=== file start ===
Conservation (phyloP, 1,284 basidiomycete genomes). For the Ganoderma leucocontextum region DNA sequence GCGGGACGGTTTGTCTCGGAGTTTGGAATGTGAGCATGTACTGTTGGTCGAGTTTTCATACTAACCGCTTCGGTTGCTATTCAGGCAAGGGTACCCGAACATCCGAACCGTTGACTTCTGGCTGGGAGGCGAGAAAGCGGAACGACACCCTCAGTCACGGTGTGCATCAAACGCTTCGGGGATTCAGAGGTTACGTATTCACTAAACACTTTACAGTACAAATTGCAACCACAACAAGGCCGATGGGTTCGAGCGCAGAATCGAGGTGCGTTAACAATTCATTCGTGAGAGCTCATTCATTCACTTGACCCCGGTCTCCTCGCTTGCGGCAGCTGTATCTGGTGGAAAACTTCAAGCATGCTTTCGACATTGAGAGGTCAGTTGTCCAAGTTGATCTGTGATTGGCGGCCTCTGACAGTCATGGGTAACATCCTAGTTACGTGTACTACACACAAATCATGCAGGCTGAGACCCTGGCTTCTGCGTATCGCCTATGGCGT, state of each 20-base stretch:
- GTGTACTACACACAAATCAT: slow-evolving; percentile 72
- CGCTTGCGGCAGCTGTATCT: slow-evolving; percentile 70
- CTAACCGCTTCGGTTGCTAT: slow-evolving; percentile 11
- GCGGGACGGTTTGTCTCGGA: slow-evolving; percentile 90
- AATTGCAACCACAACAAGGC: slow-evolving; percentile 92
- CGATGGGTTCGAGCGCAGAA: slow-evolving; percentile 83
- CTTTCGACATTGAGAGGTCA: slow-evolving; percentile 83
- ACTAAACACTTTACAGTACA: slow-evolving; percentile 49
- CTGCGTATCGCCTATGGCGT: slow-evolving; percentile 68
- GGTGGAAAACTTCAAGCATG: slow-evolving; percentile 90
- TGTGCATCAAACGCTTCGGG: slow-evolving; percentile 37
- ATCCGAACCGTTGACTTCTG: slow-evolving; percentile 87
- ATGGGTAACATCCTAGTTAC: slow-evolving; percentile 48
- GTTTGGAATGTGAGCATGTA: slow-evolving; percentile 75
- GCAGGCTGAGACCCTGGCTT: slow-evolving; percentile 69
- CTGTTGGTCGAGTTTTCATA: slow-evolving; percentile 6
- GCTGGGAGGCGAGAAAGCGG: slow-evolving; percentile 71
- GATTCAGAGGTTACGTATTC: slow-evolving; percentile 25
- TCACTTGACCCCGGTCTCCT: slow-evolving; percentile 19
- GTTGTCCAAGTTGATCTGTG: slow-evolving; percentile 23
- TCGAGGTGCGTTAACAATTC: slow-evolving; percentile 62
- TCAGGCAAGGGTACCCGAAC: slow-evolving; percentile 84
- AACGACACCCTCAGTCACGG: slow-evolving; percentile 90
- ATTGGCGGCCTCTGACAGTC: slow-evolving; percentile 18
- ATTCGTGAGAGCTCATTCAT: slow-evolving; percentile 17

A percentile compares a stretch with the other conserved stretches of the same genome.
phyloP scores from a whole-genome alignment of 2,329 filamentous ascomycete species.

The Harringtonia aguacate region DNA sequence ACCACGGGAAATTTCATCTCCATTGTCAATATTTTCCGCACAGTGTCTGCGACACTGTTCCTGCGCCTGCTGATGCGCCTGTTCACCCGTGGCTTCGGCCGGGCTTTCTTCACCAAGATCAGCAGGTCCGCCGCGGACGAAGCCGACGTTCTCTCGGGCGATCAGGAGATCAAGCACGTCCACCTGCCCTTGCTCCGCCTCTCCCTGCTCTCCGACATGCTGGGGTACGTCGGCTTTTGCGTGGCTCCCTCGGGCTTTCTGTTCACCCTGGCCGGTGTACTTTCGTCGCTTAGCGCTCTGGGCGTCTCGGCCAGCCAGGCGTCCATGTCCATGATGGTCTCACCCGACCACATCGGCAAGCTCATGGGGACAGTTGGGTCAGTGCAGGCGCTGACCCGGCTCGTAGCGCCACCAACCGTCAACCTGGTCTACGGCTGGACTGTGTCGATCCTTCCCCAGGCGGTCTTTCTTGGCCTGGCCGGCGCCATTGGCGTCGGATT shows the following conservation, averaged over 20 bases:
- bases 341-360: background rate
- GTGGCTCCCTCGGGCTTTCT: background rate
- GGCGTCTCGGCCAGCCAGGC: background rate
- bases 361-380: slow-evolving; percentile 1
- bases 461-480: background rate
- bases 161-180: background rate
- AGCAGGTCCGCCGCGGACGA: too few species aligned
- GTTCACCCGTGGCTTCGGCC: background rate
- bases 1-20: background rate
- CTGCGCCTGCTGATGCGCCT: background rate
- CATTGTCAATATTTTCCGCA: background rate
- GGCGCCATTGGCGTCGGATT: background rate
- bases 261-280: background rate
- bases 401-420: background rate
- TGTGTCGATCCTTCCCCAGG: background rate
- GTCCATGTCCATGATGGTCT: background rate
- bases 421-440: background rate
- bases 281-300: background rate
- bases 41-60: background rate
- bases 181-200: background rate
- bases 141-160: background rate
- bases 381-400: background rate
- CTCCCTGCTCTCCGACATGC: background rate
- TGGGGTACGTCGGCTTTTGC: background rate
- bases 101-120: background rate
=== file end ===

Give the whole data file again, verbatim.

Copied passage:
Conservation (phyloP, 1,284 basidiomycete genomes). For the Ganoderma leucocontextum region DNA sequence GCGGGACGGTTTGTCTCGGAGTTTGGAATGTGAGCATGTACTGTTGGTCGAGTTTTCATACTAACCGCTTCGGTTGCTATTCAGGCAAGGGTACCCGAACATCCGAACCGTTGACTTCTGGCTGGGAGGCGAGAAAGCGGAACGACACCCTCAGTCACGGTGTGCATCAAACGCTTCGGGGATTCAGAGGTTACGTATTCACTAAACACTTTACAGTACAAATTGCAACCACAACAAGGCCGATGGGTTCGAGCGCAGAATCGAGGTGCGTTAACAATTCATTCGTGAGAGCTCATTCATTCACTTGACCCCGGTCTCCTCGCTTGCGGCAGCTGTATCTGGTGGAAAACTTCAAGCATGCTTTCGACATTGAGAGGTCAGTTGTCCAAGTTGATCTGTGATTGGCGGCCTCTGACAGTCATGGGTAACATCCTAGTTACGTGTACTACACACAAATCATGCAGGCTGAGACCCTGGCTTCTGCGTATCGCCTATGGCGT, state of each 20-base stretch:
- GTGTACTACACACAAATCAT: slow-evolving; percentile 72
- CGCTTGCGGCAGCTGTATCT: slow-evolving; percentile 70
- CTAACCGCTTCGGTTGCTAT: slow-evolving; percentile 11
- GCGGGACGGTTTGTCTCGGA: slow-evolving; percentile 90
- AATTGCAACCACAACAAGGC: slow-evolving; percentile 92
- CGATGGGTTCGAGCGCAGAA: slow-evolving; percentile 83
- CTTTCGACATTGAGAGGTCA: slow-evolving; percentile 83
- ACTAAACACTTTACAGTACA: slow-evolving; percentile 49
- CTGCGTATCGCCTATGGCGT: slow-evolving; percentile 68
- GGTGGAAAACTTCAAGCATG: slow-evolving; percentile 90
- TGTGCATCAAACGCTTCGGG: slow-evolving; percentile 37
- ATCCGAACCGTTGACTTCTG: slow-evolving; percentile 87
- ATGGGTAACATCCTAGTTAC: slow-evolving; percentile 48
- GTTTGGAATGTGAGCATGTA: slow-evolving; percentile 75
- GCAGGCTGAGACCCTGGCTT: slow-evolving; percentile 69
- CTGTTGGTCGAGTTTTCATA: slow-evolving; percentile 6
- GCTGGGAGGCGAGAAAGCGG: slow-evolving; percentile 71
- GATTCAGAGGTTACGTATTC: slow-evolving; percentile 25
- TCACTTGACCCCGGTCTCCT: slow-evolving; percentile 19
- GTTGTCCAAGTTGATCTGTG: slow-evolving; percentile 23
- TCGAGGTGCGTTAACAATTC: slow-evolving; percentile 62
- TCAGGCAAGGGTACCCGAAC: slow-evolving; percentile 84
- AACGACACCCTCAGTCACGG: slow-evolving; percentile 90
- ATTGGCGGCCTCTGACAGTC: slow-evolving; percentile 18
- ATTCGTGAGAGCTCATTCAT: slow-evolving; percentile 17

A percentile compares a stretch with the other conserved stretches of the same genome.
phyloP scores from a whole-genome alignment of 2,329 filamentous ascomycete species.

The Harringtonia aguacate region DNA sequence ACCACGGGAAATTTCATCTCCATTGTCAATATTTTCCGCACAGTGTCTGCGACACTGTTCCTGCGCCTGCTGATGCGCCTGTTCACCCGTGGCTTCGGCCGGGCTTTCTTCACCAAGATCAGCAGGTCCGCCGCGGACGAAGCCGACGTTCTCTCGGGCGATCAGGAGATCAAGCACGTCCACCTGCCCTTGCTCCGCCTCTCCCTGCTCTCCGACATGCTGGGGTACGTCGGCTTTTGCGTGGCTCCCTCGGGCTTTCTGTTCACCCTGGCCGGTGTACTTTCGTCGCTTAGCGCTCTGGGCGTCTCGGCCAGCCAGGCGTCCATGTCCATGATGGTCTCACCCGACCACATCGGCAAGCTCATGGGGACAGTTGGGTCAGTGCAGGCGCTGACCCGGCTCGTAGCGCCACCAACCGTCAACCTGGTCTACGGCTGGACTGTGTCGATCCTTCCCCAGGCGGTCTTTCTTGGCCTGGCCGGCGCCATTGGCGTCGGATT shows the following conservation, averaged over 20 bases:
- bases 341-360: background rate
- GTGGCTCCCTCGGGCTTTCT: background rate
- GGCGTCTCGGCCAGCCAGGC: background rate
- bases 361-380: slow-evolving; percentile 1
- bases 461-480: background rate
- bases 161-180: background rate
- AGCAGGTCCGCCGCGGACGA: too few species aligned
- GTTCACCCGTGGCTTCGGCC: background rate
- bases 1-20: background rate
- CTGCGCCTGCTGATGCGCCT: background rate
- CATTGTCAATATTTTCCGCA: background rate
- GGCGCCATTGGCGTCGGATT: background rate
- bases 261-280: background rate
- bases 401-420: background rate
- TGTGTCGATCCTTCCCCAGG: background rate
- GTCCATGTCCATGATGGTCT: background rate
- bases 421-440: background rate
- bases 281-300: background rate
- bases 41-60: background rate
- bases 181-200: background rate
- bases 141-160: background rate
- bases 381-400: background rate
- CTCCCTGCTCTCCGACATGC: background rate
- TGGGGTACGTCGGCTTTTGC: background rate
- bases 101-120: background rate